As a consequence of that, I had to borrow a telephone account to take a look at out the Look at, which was a shame mainly because I missed out on the best characteristic: the eSIM keeps the same telephone number as your principal SIM, so if you acquire your Look at to the pool with you (it truly is water resistant adequate to do laps even though you have got it on), it will ring anytime your telephone again at home rings, and you can acquire the connect with using its built-in microphone and speaker, which most of the time is loud adequate.

Just a tease

Oddly, though, if the Apple iphone it truly is paired to is switched off or has operate out of batteries, calls to your number will go to voicemail. For some cause (which I hope goes absent) the Apple iphone has to be on and ringing for the Look at to ring, way too.

And the way the Look at receives notifications above its 4G relationship is a little odd, way too, and considerably less reliable than messages obtained above its Bluetooth relationship, when its paired Apple iphone is nearby. Some notifications show up, and some do not.

Text messages do not get as a result of, for instance, except if they were being despatched by another Apple iphone, which is confounding.

Tinder notifications, telling you that you have a new match, do get as a result of above 4G even so.

And which is the rub of the Look at. You get the standard notification when you have still left your telephone at home, but with no telephone you can find no way to know nearly anything more. It really is just a tease, really, a assure that when you do get home to your telephone, a thing interesting awaits.

That is not just the anxiety of missing out. That is truly missing out. That is worse.

SpaceX Names Satellite Broadband Service, Works FCC Connect America

What’s in a name?  “Starlink” is the potential title for SpaceX’s massive satellite network to deliver high-speed Internet access, reports Florida Today.  The company has filed two trademarks for Starlink with the U.S. Patent and Trademark Office, one applicable to satellite communications and research into the field and the other related to hardware, including satellites, ground terminals, and satellite Earth stations to control the network.

SpaceX’s Starlink network would be composed of an initial 4,425 satellites put into orbit by 2024, plus another 7,518 satellites to add more bandwidth in the future, according to media reports and testimony to Congress. CEO and SpaceX founder Elon Musk believes a massive, low-flying satellite communications network can offer speeds competitive with or even better than terrestrial fiber optic cabling, since signals would be moved in a point-to-point fashion and transmitted between satellites via laser without the delays introduced by moving light through glass.  Existing fiber optic network rely on sending signals through cables that follow the curves and rights-of-way where they have been put, with switches and routers adding additional delays.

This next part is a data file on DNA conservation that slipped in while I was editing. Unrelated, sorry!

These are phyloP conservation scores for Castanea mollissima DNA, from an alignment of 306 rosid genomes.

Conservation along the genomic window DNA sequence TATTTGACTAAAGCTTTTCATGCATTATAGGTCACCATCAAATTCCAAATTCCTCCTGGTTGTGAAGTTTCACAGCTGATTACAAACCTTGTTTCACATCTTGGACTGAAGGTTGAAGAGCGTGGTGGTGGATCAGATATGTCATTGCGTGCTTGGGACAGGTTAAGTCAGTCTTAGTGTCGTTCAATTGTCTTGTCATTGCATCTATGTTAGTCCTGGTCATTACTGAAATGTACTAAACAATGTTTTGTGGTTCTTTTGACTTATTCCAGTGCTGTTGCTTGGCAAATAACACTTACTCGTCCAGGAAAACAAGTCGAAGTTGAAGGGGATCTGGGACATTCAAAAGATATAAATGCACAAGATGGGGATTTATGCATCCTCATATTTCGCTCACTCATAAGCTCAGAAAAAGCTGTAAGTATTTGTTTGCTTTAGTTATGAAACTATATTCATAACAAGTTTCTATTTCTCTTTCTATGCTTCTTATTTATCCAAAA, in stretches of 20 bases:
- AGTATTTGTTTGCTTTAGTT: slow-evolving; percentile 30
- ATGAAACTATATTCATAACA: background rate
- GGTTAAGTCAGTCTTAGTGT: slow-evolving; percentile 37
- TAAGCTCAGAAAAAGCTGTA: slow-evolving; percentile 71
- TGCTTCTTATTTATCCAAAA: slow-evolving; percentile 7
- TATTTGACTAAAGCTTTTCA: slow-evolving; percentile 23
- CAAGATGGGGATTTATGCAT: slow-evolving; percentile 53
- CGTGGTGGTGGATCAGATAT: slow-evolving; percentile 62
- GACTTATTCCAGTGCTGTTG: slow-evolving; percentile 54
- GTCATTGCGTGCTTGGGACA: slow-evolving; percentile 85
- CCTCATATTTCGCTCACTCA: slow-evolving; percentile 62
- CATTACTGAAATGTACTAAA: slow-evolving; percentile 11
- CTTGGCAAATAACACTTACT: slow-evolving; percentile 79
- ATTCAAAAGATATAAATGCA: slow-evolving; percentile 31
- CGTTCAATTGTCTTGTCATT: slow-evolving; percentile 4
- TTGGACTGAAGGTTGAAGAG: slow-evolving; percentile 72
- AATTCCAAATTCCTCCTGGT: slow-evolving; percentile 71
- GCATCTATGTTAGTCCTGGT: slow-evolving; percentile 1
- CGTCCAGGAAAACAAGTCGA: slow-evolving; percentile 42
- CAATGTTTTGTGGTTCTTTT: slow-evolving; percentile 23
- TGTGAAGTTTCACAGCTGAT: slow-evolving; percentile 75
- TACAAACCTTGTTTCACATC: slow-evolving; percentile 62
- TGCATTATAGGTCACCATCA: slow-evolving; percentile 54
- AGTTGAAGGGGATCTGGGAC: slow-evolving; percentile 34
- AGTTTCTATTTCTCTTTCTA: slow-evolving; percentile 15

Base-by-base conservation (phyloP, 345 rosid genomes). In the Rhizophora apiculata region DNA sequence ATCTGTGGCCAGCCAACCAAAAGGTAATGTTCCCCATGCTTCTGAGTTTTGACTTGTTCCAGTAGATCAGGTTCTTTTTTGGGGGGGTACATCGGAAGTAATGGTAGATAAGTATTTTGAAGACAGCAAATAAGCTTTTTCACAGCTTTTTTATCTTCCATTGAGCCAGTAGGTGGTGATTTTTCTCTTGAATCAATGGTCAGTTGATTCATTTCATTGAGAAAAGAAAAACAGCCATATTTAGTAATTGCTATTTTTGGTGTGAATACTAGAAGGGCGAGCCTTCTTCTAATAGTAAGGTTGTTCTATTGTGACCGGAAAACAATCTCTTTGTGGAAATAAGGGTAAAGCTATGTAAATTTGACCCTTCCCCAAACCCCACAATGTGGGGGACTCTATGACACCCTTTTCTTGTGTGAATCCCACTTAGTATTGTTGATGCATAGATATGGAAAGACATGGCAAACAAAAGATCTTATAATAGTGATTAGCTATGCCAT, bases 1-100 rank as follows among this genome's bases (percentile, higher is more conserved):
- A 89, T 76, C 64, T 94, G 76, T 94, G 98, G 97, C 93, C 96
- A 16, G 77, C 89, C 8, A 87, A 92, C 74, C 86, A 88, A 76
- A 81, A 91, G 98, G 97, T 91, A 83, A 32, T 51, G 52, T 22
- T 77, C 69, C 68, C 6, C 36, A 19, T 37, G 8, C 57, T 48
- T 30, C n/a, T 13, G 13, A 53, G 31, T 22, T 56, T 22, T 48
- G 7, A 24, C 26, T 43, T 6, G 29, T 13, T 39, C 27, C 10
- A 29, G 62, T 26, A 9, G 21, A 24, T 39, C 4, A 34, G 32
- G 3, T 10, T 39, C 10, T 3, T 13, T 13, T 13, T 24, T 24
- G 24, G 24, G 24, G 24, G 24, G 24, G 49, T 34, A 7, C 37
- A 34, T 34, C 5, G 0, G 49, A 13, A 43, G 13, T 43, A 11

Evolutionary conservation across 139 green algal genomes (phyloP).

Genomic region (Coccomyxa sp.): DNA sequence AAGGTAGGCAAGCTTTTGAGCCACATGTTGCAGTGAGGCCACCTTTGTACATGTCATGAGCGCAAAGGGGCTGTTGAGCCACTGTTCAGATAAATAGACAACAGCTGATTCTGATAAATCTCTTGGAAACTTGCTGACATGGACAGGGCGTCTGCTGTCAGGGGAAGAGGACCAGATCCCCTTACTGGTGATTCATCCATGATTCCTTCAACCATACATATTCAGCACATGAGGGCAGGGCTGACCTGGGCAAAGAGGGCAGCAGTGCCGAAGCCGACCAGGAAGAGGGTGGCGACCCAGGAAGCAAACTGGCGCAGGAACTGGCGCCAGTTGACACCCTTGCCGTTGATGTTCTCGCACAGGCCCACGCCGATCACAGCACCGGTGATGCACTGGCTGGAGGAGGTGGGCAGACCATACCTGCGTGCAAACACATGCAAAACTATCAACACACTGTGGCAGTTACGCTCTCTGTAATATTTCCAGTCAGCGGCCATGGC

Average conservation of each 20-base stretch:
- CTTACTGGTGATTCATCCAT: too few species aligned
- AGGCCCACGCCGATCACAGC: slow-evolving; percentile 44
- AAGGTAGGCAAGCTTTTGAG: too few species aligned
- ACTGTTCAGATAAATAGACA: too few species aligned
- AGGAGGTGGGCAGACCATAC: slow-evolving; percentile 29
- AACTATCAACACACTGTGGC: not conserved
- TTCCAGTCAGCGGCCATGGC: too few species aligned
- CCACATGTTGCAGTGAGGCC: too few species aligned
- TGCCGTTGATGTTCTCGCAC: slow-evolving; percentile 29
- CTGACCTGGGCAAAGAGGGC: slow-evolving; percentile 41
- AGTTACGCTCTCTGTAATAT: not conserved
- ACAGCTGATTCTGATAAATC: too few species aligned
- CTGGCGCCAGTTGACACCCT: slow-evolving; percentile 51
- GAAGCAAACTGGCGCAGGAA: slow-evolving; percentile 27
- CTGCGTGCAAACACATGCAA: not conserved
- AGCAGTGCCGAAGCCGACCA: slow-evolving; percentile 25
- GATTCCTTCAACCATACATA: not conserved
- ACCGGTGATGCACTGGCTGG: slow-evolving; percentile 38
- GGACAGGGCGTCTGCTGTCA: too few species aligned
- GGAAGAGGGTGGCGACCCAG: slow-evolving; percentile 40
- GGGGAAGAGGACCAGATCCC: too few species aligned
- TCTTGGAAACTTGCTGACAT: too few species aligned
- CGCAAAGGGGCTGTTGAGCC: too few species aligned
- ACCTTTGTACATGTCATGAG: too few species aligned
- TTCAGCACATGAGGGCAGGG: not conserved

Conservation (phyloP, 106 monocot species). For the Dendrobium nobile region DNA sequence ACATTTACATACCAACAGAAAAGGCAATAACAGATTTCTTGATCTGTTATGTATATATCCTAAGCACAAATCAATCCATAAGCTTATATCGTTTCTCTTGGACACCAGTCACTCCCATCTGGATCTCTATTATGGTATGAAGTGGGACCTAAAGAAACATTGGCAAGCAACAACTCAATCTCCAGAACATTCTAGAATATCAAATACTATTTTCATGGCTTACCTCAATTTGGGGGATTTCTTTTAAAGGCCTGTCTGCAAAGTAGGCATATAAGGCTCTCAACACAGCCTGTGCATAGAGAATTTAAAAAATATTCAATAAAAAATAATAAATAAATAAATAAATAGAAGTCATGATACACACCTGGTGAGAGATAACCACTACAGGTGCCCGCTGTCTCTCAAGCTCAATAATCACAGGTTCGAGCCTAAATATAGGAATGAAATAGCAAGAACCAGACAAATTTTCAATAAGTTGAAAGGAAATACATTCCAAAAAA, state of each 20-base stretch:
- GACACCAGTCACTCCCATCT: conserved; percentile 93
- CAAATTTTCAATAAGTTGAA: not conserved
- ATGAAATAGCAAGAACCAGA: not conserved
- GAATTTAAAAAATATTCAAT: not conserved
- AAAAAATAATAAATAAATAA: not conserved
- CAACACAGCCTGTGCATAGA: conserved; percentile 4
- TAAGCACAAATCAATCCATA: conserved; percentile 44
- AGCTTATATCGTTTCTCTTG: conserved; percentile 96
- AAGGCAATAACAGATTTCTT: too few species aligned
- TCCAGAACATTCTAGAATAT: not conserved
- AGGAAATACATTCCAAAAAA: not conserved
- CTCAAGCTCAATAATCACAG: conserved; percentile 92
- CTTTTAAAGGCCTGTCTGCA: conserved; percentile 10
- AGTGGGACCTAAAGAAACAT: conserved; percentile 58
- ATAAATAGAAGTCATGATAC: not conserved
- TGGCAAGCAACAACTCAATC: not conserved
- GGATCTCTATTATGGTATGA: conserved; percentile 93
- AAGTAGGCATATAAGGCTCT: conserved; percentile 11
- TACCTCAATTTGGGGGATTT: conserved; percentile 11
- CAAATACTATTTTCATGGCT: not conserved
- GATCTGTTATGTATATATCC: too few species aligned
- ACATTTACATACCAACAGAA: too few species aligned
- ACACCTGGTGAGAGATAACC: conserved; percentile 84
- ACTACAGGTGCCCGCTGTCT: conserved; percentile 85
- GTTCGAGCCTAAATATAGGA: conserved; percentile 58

Musk isn’t planning to build such a network simply out of the goodness of his heart. He needs a continuing revenue stream to fund plans for ultimately putting a colony on Mars, with broadband services being a big piggy bank.  SpaceX’s current launch services business is very lean, with proceeds redirected into improving the companies lines of Falcon 9 rockets and Dragon spacecraft.

Launching satellites is expensive, but SpaceX has demonstrated the ability to land and reuse the expensive first stage of the Falcon9.  The company has over a dozen “flight-proven” Falcon 9 first stages today, with more expected to be added to its inventory in the future. With a fleet of reusable rockets, SpaceX essentially will have “surplus” launch capacity it will use to put up its satellite communications cloud.

SpaceX is also positioning its future satellite service to qualify for government funds.  The company asked the Federal Communications Commission (FCC) to consider it as a potential Connect America Fund award recipient, according to Space News. The Connect America Fund is designed to support broadband build-out to around 23 million Americans who lack access to high-speed infrastructure in urban and rural areas, with up to $198 million in subsidies expected to be provided to voice and broadband carriers over the next decade.

Low-latency satellite would provide a perfect solution for rural consumers seeking high-speed internet access. SpaceX wants to make sure it can participate in the Connect America Fund once it gets Starlink open for business, indicating the company is thinking long-term and working “the system” as needed.  I’m wondering if we’ll see a SpaceX Starlink presence at CES 2018, but that may be too soon.